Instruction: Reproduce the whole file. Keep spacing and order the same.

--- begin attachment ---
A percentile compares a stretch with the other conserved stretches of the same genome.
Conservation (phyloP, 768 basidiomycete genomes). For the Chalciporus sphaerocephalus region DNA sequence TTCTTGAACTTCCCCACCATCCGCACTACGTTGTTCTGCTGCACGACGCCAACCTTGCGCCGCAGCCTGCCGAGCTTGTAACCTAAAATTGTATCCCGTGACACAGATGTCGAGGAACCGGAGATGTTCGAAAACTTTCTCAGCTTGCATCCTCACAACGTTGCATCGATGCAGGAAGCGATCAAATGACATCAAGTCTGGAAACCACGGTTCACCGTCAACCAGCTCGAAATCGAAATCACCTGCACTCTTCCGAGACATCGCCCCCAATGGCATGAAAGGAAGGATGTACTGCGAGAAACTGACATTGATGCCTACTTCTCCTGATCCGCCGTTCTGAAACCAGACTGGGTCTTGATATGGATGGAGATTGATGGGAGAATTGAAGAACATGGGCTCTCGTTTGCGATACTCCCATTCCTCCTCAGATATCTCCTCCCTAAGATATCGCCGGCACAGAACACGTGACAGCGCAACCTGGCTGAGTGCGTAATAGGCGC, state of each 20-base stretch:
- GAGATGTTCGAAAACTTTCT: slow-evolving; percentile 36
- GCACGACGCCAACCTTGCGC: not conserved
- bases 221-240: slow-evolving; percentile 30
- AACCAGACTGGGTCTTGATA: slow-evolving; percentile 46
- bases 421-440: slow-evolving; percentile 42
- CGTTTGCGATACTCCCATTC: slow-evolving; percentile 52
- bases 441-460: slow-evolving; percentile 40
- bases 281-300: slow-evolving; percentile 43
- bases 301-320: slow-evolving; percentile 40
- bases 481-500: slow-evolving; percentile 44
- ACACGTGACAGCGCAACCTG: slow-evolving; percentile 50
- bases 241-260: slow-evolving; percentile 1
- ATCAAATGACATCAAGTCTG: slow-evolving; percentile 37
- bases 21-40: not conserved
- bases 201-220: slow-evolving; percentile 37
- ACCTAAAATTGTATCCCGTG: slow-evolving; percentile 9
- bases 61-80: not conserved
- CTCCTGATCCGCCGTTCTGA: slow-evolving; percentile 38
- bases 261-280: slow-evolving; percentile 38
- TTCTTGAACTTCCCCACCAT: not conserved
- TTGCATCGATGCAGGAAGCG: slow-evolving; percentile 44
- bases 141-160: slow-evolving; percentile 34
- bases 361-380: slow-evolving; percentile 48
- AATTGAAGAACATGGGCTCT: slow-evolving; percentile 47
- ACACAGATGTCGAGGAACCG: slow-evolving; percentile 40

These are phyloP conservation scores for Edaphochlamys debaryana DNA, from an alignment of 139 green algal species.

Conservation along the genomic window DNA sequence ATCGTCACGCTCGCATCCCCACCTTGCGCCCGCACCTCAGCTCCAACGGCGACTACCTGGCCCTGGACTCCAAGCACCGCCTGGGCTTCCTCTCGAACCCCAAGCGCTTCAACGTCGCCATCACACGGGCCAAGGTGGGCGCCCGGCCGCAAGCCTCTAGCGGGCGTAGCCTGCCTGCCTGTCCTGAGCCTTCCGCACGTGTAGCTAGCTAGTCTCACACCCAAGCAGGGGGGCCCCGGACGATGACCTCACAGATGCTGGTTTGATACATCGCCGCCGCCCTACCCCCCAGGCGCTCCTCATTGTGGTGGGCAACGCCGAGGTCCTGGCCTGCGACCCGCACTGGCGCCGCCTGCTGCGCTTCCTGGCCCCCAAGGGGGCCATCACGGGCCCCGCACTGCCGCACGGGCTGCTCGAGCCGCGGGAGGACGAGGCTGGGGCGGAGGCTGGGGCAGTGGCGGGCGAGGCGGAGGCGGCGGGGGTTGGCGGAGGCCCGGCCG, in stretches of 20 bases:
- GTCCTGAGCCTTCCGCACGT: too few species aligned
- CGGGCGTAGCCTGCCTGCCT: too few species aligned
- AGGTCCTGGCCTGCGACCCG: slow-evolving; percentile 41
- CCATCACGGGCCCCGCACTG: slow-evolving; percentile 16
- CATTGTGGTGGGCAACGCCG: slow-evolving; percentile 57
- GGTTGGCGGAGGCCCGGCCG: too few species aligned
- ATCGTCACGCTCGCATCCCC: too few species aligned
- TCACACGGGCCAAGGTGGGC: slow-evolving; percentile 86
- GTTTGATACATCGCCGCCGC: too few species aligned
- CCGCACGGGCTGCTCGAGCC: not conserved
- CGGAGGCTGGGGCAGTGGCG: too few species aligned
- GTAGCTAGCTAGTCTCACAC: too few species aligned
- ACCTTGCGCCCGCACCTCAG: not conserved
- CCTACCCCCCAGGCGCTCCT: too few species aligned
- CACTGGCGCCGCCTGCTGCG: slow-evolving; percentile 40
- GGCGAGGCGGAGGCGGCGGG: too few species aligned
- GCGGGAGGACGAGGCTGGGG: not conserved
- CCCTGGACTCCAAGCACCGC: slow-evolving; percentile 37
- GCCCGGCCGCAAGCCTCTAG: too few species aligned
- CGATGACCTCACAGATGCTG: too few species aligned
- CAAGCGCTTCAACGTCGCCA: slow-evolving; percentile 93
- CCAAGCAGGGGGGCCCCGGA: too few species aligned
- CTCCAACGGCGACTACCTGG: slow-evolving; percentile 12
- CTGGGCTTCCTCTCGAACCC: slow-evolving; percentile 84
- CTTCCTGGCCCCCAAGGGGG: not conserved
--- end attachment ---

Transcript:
A percentile compares a stretch with the other conserved stretches of the same genome.
Conservation (phyloP, 768 basidiomycete genomes). For the Chalciporus sphaerocephalus region DNA sequence TTCTTGAACTTCCCCACCATCCGCACTACGTTGTTCTGCTGCACGACGCCAACCTTGCGCCGCAGCCTGCCGAGCTTGTAACCTAAAATTGTATCCCGTGACACAGATGTCGAGGAACCGGAGATGTTCGAAAACTTTCTCAGCTTGCATCCTCACAACGTTGCATCGATGCAGGAAGCGATCAAATGACATCAAGTCTGGAAACCACGGTTCACCGTCAACCAGCTCGAAATCGAAATCACCTGCACTCTTCCGAGACATCGCCCCCAATGGCATGAAAGGAAGGATGTACTGCGAGAAACTGACATTGATGCCTACTTCTCCTGATCCGCCGTTCTGAAACCAGACTGGGTCTTGATATGGATGGAGATTGATGGGAGAATTGAAGAACATGGGCTCTCGTTTGCGATACTCCCATTCCTCCTCAGATATCTCCTCCCTAAGATATCGCCGGCACAGAACACGTGACAGCGCAACCTGGCTGAGTGCGTAATAGGCGC, state of each 20-base stretch:
- GAGATGTTCGAAAACTTTCT: slow-evolving; percentile 36
- GCACGACGCCAACCTTGCGC: not conserved
- bases 221-240: slow-evolving; percentile 30
- AACCAGACTGGGTCTTGATA: slow-evolving; percentile 46
- bases 421-440: slow-evolving; percentile 42
- CGTTTGCGATACTCCCATTC: slow-evolving; percentile 52
- bases 441-460: slow-evolving; percentile 40
- bases 281-300: slow-evolving; percentile 43
- bases 301-320: slow-evolving; percentile 40
- bases 481-500: slow-evolving; percentile 44
- ACACGTGACAGCGCAACCTG: slow-evolving; percentile 50
- bases 241-260: slow-evolving; percentile 1
- ATCAAATGACATCAAGTCTG: slow-evolving; percentile 37
- bases 21-40: not conserved
- bases 201-220: slow-evolving; percentile 37
- ACCTAAAATTGTATCCCGTG: slow-evolving; percentile 9
- bases 61-80: not conserved
- CTCCTGATCCGCCGTTCTGA: slow-evolving; percentile 38
- bases 261-280: slow-evolving; percentile 38
- TTCTTGAACTTCCCCACCAT: not conserved
- TTGCATCGATGCAGGAAGCG: slow-evolving; percentile 44
- bases 141-160: slow-evolving; percentile 34
- bases 361-380: slow-evolving; percentile 48
- AATTGAAGAACATGGGCTCT: slow-evolving; percentile 47
- ACACAGATGTCGAGGAACCG: slow-evolving; percentile 40

These are phyloP conservation scores for Edaphochlamys debaryana DNA, from an alignment of 139 green algal species.

Conservation along the genomic window DNA sequence ATCGTCACGCTCGCATCCCCACCTTGCGCCCGCACCTCAGCTCCAACGGCGACTACCTGGCCCTGGACTCCAAGCACCGCCTGGGCTTCCTCTCGAACCCCAAGCGCTTCAACGTCGCCATCACACGGGCCAAGGTGGGCGCCCGGCCGCAAGCCTCTAGCGGGCGTAGCCTGCCTGCCTGTCCTGAGCCTTCCGCACGTGTAGCTAGCTAGTCTCACACCCAAGCAGGGGGGCCCCGGACGATGACCTCACAGATGCTGGTTTGATACATCGCCGCCGCCCTACCCCCCAGGCGCTCCTCATTGTGGTGGGCAACGCCGAGGTCCTGGCCTGCGACCCGCACTGGCGCCGCCTGCTGCGCTTCCTGGCCCCCAAGGGGGCCATCACGGGCCCCGCACTGCCGCACGGGCTGCTCGAGCCGCGGGAGGACGAGGCTGGGGCGGAGGCTGGGGCAGTGGCGGGCGAGGCGGAGGCGGCGGGGGTTGGCGGAGGCCCGGCCG, in stretches of 20 bases:
- GTCCTGAGCCTTCCGCACGT: too few species aligned
- CGGGCGTAGCCTGCCTGCCT: too few species aligned
- AGGTCCTGGCCTGCGACCCG: slow-evolving; percentile 41
- CCATCACGGGCCCCGCACTG: slow-evolving; percentile 16
- CATTGTGGTGGGCAACGCCG: slow-evolving; percentile 57
- GGTTGGCGGAGGCCCGGCCG: too few species aligned
- ATCGTCACGCTCGCATCCCC: too few species aligned
- TCACACGGGCCAAGGTGGGC: slow-evolving; percentile 86
- GTTTGATACATCGCCGCCGC: too few species aligned
- CCGCACGGGCTGCTCGAGCC: not conserved
- CGGAGGCTGGGGCAGTGGCG: too few species aligned
- GTAGCTAGCTAGTCTCACAC: too few species aligned
- ACCTTGCGCCCGCACCTCAG: not conserved
- CCTACCCCCCAGGCGCTCCT: too few species aligned
- CACTGGCGCCGCCTGCTGCG: slow-evolving; percentile 40
- GGCGAGGCGGAGGCGGCGGG: too few species aligned
- GCGGGAGGACGAGGCTGGGG: not conserved
- CCCTGGACTCCAAGCACCGC: slow-evolving; percentile 37
- GCCCGGCCGCAAGCCTCTAG: too few species aligned
- CGATGACCTCACAGATGCTG: too few species aligned
- CAAGCGCTTCAACGTCGCCA: slow-evolving; percentile 93
- CCAAGCAGGGGGGCCCCGGA: too few species aligned
- CTCCAACGGCGACTACCTGG: slow-evolving; percentile 12
- CTGGGCTTCCTCTCGAACCC: slow-evolving; percentile 84
- CTTCCTGGCCCCCAAGGGGG: not conserved